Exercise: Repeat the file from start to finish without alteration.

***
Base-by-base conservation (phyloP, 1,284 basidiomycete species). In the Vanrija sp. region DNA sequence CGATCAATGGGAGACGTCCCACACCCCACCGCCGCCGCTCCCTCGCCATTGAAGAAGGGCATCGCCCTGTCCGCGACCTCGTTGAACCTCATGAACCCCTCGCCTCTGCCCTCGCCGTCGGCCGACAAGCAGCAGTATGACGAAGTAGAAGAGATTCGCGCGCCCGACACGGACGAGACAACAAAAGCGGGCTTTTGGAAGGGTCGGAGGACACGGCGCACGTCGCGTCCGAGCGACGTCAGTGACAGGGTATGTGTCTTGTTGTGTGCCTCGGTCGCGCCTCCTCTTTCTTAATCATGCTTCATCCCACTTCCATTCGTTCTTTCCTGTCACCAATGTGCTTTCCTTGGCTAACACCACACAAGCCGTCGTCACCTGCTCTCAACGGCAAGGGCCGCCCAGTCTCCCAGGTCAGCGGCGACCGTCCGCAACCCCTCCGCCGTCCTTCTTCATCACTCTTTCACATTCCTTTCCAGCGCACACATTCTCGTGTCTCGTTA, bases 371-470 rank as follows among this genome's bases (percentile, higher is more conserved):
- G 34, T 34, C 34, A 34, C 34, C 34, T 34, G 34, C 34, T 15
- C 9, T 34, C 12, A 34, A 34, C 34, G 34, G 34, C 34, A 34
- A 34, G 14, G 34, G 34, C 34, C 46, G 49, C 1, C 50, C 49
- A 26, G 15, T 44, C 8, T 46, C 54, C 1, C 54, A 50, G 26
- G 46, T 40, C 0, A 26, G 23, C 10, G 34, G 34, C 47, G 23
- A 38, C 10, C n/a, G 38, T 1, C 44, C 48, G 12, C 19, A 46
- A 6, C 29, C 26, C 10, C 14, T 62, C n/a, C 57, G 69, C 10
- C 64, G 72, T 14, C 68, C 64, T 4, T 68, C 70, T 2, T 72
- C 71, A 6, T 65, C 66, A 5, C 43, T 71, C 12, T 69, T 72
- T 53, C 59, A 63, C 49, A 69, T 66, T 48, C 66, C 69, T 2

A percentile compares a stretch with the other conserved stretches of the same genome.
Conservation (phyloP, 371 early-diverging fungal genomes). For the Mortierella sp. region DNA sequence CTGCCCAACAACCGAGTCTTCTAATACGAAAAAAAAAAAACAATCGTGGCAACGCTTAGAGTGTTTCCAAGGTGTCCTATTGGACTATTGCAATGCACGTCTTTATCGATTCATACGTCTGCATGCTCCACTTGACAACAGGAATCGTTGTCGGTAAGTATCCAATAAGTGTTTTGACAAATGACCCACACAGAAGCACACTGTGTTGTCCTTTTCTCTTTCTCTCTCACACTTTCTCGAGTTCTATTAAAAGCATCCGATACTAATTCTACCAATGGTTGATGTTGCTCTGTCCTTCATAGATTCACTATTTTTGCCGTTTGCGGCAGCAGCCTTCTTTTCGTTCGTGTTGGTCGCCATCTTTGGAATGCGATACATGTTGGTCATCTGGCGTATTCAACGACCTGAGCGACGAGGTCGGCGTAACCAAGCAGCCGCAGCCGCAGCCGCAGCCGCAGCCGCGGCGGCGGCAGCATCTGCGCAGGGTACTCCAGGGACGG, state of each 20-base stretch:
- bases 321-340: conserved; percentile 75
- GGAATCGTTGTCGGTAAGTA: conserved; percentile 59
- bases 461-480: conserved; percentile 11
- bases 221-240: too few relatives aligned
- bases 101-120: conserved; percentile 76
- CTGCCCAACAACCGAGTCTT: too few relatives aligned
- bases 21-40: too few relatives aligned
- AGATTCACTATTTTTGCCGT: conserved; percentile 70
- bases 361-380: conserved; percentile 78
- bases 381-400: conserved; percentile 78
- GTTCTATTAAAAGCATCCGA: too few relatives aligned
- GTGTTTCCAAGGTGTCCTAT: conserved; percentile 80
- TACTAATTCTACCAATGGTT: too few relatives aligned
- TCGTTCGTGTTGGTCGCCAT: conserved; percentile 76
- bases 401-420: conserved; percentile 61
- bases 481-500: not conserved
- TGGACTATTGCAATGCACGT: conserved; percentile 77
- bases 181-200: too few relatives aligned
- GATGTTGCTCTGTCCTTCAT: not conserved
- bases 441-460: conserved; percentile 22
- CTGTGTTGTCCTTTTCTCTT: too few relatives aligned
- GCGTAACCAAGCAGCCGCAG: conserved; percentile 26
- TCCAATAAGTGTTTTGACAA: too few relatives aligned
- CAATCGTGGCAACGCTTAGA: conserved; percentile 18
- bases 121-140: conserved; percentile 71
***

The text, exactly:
Base-by-base conservation (phyloP, 1,284 basidiomycete species). In the Vanrija sp. region DNA sequence CGATCAATGGGAGACGTCCCACACCCCACCGCCGCCGCTCCCTCGCCATTGAAGAAGGGCATCGCCCTGTCCGCGACCTCGTTGAACCTCATGAACCCCTCGCCTCTGCCCTCGCCGTCGGCCGACAAGCAGCAGTATGACGAAGTAGAAGAGATTCGCGCGCCCGACACGGACGAGACAACAAAAGCGGGCTTTTGGAAGGGTCGGAGGACACGGCGCACGTCGCGTCCGAGCGACGTCAGTGACAGGGTATGTGTCTTGTTGTGTGCCTCGGTCGCGCCTCCTCTTTCTTAATCATGCTTCATCCCACTTCCATTCGTTCTTTCCTGTCACCAATGTGCTTTCCTTGGCTAACACCACACAAGCCGTCGTCACCTGCTCTCAACGGCAAGGGCCGCCCAGTCTCCCAGGTCAGCGGCGACCGTCCGCAACCCCTCCGCCGTCCTTCTTCATCACTCTTTCACATTCCTTTCCAGCGCACACATTCTCGTGTCTCGTTA, bases 371-470 rank as follows among this genome's bases (percentile, higher is more conserved):
- G 34, T 34, C 34, A 34, C 34, C 34, T 34, G 34, C 34, T 15
- C 9, T 34, C 12, A 34, A 34, C 34, G 34, G 34, C 34, A 34
- A 34, G 14, G 34, G 34, C 34, C 46, G 49, C 1, C 50, C 49
- A 26, G 15, T 44, C 8, T 46, C 54, C 1, C 54, A 50, G 26
- G 46, T 40, C 0, A 26, G 23, C 10, G 34, G 34, C 47, G 23
- A 38, C 10, C n/a, G 38, T 1, C 44, C 48, G 12, C 19, A 46
- A 6, C 29, C 26, C 10, C 14, T 62, C n/a, C 57, G 69, C 10
- C 64, G 72, T 14, C 68, C 64, T 4, T 68, C 70, T 2, T 72
- C 71, A 6, T 65, C 66, A 5, C 43, T 71, C 12, T 69, T 72
- T 53, C 59, A 63, C 49, A 69, T 66, T 48, C 66, C 69, T 2

A percentile compares a stretch with the other conserved stretches of the same genome.
Conservation (phyloP, 371 early-diverging fungal genomes). For the Mortierella sp. region DNA sequence CTGCCCAACAACCGAGTCTTCTAATACGAAAAAAAAAAAACAATCGTGGCAACGCTTAGAGTGTTTCCAAGGTGTCCTATTGGACTATTGCAATGCACGTCTTTATCGATTCATACGTCTGCATGCTCCACTTGACAACAGGAATCGTTGTCGGTAAGTATCCAATAAGTGTTTTGACAAATGACCCACACAGAAGCACACTGTGTTGTCCTTTTCTCTTTCTCTCTCACACTTTCTCGAGTTCTATTAAAAGCATCCGATACTAATTCTACCAATGGTTGATGTTGCTCTGTCCTTCATAGATTCACTATTTTTGCCGTTTGCGGCAGCAGCCTTCTTTTCGTTCGTGTTGGTCGCCATCTTTGGAATGCGATACATGTTGGTCATCTGGCGTATTCAACGACCTGAGCGACGAGGTCGGCGTAACCAAGCAGCCGCAGCCGCAGCCGCAGCCGCAGCCGCGGCGGCGGCAGCATCTGCGCAGGGTACTCCAGGGACGG, state of each 20-base stretch:
- bases 321-340: conserved; percentile 75
- GGAATCGTTGTCGGTAAGTA: conserved; percentile 59
- bases 461-480: conserved; percentile 11
- bases 221-240: too few relatives aligned
- bases 101-120: conserved; percentile 76
- CTGCCCAACAACCGAGTCTT: too few relatives aligned
- bases 21-40: too few relatives aligned
- AGATTCACTATTTTTGCCGT: conserved; percentile 70
- bases 361-380: conserved; percentile 78
- bases 381-400: conserved; percentile 78
- GTTCTATTAAAAGCATCCGA: too few relatives aligned
- GTGTTTCCAAGGTGTCCTAT: conserved; percentile 80
- TACTAATTCTACCAATGGTT: too few relatives aligned
- TCGTTCGTGTTGGTCGCCAT: conserved; percentile 76
- bases 401-420: conserved; percentile 61
- bases 481-500: not conserved
- TGGACTATTGCAATGCACGT: conserved; percentile 77
- bases 181-200: too few relatives aligned
- GATGTTGCTCTGTCCTTCAT: not conserved
- bases 441-460: conserved; percentile 22
- CTGTGTTGTCCTTTTCTCTT: too few relatives aligned
- GCGTAACCAAGCAGCCGCAG: conserved; percentile 26
- TCCAATAAGTGTTTTGACAA: too few relatives aligned
- CAATCGTGGCAACGCTTAGA: conserved; percentile 18
- bases 121-140: conserved; percentile 71